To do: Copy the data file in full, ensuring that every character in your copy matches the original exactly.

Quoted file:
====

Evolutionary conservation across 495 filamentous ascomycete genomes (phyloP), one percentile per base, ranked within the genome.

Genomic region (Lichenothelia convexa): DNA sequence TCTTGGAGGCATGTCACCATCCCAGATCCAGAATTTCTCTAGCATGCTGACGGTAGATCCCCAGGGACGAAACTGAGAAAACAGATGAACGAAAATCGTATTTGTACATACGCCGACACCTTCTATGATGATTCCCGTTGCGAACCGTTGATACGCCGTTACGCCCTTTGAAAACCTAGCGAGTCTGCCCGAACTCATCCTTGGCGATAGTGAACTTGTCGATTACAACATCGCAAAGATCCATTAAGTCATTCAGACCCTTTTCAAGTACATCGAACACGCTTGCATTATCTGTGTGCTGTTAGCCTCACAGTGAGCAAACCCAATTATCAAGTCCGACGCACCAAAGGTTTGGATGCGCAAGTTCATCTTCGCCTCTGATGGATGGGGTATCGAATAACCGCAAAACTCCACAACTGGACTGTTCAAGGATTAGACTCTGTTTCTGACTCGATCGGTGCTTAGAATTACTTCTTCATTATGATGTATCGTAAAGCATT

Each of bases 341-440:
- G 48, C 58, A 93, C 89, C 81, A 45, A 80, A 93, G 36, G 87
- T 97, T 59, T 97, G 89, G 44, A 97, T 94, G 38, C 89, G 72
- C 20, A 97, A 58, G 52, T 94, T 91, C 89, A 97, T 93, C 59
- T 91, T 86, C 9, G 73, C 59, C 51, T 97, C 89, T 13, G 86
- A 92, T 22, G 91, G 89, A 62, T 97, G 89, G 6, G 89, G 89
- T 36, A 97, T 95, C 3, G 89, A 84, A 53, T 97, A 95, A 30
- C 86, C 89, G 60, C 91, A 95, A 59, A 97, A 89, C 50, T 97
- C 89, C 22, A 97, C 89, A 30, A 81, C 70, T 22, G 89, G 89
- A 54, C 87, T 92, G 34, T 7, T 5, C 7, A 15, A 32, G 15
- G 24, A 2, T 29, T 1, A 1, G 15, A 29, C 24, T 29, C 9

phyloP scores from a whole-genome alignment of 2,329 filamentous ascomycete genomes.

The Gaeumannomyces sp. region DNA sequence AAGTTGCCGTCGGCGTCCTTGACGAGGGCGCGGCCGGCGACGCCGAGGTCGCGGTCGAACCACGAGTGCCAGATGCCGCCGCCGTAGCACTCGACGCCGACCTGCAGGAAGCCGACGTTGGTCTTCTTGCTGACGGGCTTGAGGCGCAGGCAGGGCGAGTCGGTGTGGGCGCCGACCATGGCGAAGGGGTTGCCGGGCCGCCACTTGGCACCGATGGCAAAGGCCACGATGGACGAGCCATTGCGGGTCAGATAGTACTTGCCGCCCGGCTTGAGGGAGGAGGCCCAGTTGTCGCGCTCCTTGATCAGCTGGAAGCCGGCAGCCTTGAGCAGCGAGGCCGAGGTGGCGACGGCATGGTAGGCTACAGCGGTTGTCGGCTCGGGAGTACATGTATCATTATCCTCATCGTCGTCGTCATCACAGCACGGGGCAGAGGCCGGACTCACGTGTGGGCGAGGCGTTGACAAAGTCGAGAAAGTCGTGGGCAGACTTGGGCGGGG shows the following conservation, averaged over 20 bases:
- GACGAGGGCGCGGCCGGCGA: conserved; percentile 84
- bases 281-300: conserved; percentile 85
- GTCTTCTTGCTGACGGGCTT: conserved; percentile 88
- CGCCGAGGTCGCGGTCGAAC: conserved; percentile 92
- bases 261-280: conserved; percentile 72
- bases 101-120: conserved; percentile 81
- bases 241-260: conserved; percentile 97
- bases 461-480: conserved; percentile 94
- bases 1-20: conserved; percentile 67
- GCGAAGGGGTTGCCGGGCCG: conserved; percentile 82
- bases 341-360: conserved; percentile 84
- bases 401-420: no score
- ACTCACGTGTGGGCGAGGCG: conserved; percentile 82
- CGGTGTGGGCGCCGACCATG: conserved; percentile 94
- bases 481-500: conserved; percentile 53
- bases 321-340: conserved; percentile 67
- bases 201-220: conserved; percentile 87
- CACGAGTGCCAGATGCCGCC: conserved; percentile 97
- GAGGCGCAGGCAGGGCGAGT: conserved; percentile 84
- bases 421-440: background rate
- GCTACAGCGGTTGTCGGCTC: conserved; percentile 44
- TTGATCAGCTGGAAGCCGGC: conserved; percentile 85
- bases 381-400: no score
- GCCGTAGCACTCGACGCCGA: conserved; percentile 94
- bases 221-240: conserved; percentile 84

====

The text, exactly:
Evolutionary conservation across 495 filamentous ascomycete genomes (phyloP), one percentile per base, ranked within the genome.

Genomic region (Lichenothelia convexa): DNA sequence TCTTGGAGGCATGTCACCATCCCAGATCCAGAATTTCTCTAGCATGCTGACGGTAGATCCCCAGGGACGAAACTGAGAAAACAGATGAACGAAAATCGTATTTGTACATACGCCGACACCTTCTATGATGATTCCCGTTGCGAACCGTTGATACGCCGTTACGCCCTTTGAAAACCTAGCGAGTCTGCCCGAACTCATCCTTGGCGATAGTGAACTTGTCGATTACAACATCGCAAAGATCCATTAAGTCATTCAGACCCTTTTCAAGTACATCGAACACGCTTGCATTATCTGTGTGCTGTTAGCCTCACAGTGAGCAAACCCAATTATCAAGTCCGACGCACCAAAGGTTTGGATGCGCAAGTTCATCTTCGCCTCTGATGGATGGGGTATCGAATAACCGCAAAACTCCACAACTGGACTGTTCAAGGATTAGACTCTGTTTCTGACTCGATCGGTGCTTAGAATTACTTCTTCATTATGATGTATCGTAAAGCATT

Each of bases 341-440:
- G 48, C 58, A 93, C 89, C 81, A 45, A 80, A 93, G 36, G 87
- T 97, T 59, T 97, G 89, G 44, A 97, T 94, G 38, C 89, G 72
- C 20, A 97, A 58, G 52, T 94, T 91, C 89, A 97, T 93, C 59
- T 91, T 86, C 9, G 73, C 59, C 51, T 97, C 89, T 13, G 86
- A 92, T 22, G 91, G 89, A 62, T 97, G 89, G 6, G 89, G 89
- T 36, A 97, T 95, C 3, G 89, A 84, A 53, T 97, A 95, A 30
- C 86, C 89, G 60, C 91, A 95, A 59, A 97, A 89, C 50, T 97
- C 89, C 22, A 97, C 89, A 30, A 81, C 70, T 22, G 89, G 89
- A 54, C 87, T 92, G 34, T 7, T 5, C 7, A 15, A 32, G 15
- G 24, A 2, T 29, T 1, A 1, G 15, A 29, C 24, T 29, C 9

phyloP scores from a whole-genome alignment of 2,329 filamentous ascomycete genomes.

The Gaeumannomyces sp. region DNA sequence AAGTTGCCGTCGGCGTCCTTGACGAGGGCGCGGCCGGCGACGCCGAGGTCGCGGTCGAACCACGAGTGCCAGATGCCGCCGCCGTAGCACTCGACGCCGACCTGCAGGAAGCCGACGTTGGTCTTCTTGCTGACGGGCTTGAGGCGCAGGCAGGGCGAGTCGGTGTGGGCGCCGACCATGGCGAAGGGGTTGCCGGGCCGCCACTTGGCACCGATGGCAAAGGCCACGATGGACGAGCCATTGCGGGTCAGATAGTACTTGCCGCCCGGCTTGAGGGAGGAGGCCCAGTTGTCGCGCTCCTTGATCAGCTGGAAGCCGGCAGCCTTGAGCAGCGAGGCCGAGGTGGCGACGGCATGGTAGGCTACAGCGGTTGTCGGCTCGGGAGTACATGTATCATTATCCTCATCGTCGTCGTCATCACAGCACGGGGCAGAGGCCGGACTCACGTGTGGGCGAGGCGTTGACAAAGTCGAGAAAGTCGTGGGCAGACTTGGGCGGGG shows the following conservation, averaged over 20 bases:
- GACGAGGGCGCGGCCGGCGA: conserved; percentile 84
- bases 281-300: conserved; percentile 85
- GTCTTCTTGCTGACGGGCTT: conserved; percentile 88
- CGCCGAGGTCGCGGTCGAAC: conserved; percentile 92
- bases 261-280: conserved; percentile 72
- bases 101-120: conserved; percentile 81
- bases 241-260: conserved; percentile 97
- bases 461-480: conserved; percentile 94
- bases 1-20: conserved; percentile 67
- GCGAAGGGGTTGCCGGGCCG: conserved; percentile 82
- bases 341-360: conserved; percentile 84
- bases 401-420: no score
- ACTCACGTGTGGGCGAGGCG: conserved; percentile 82
- CGGTGTGGGCGCCGACCATG: conserved; percentile 94
- bases 481-500: conserved; percentile 53
- bases 321-340: conserved; percentile 67
- bases 201-220: conserved; percentile 87
- CACGAGTGCCAGATGCCGCC: conserved; percentile 97
- GAGGCGCAGGCAGGGCGAGT: conserved; percentile 84
- bases 421-440: background rate
- GCTACAGCGGTTGTCGGCTC: conserved; percentile 44
- TTGATCAGCTGGAAGCCGGC: conserved; percentile 85
- bases 381-400: no score
- GCCGTAGCACTCGACGCCGA: conserved; percentile 94
- bases 221-240: conserved; percentile 84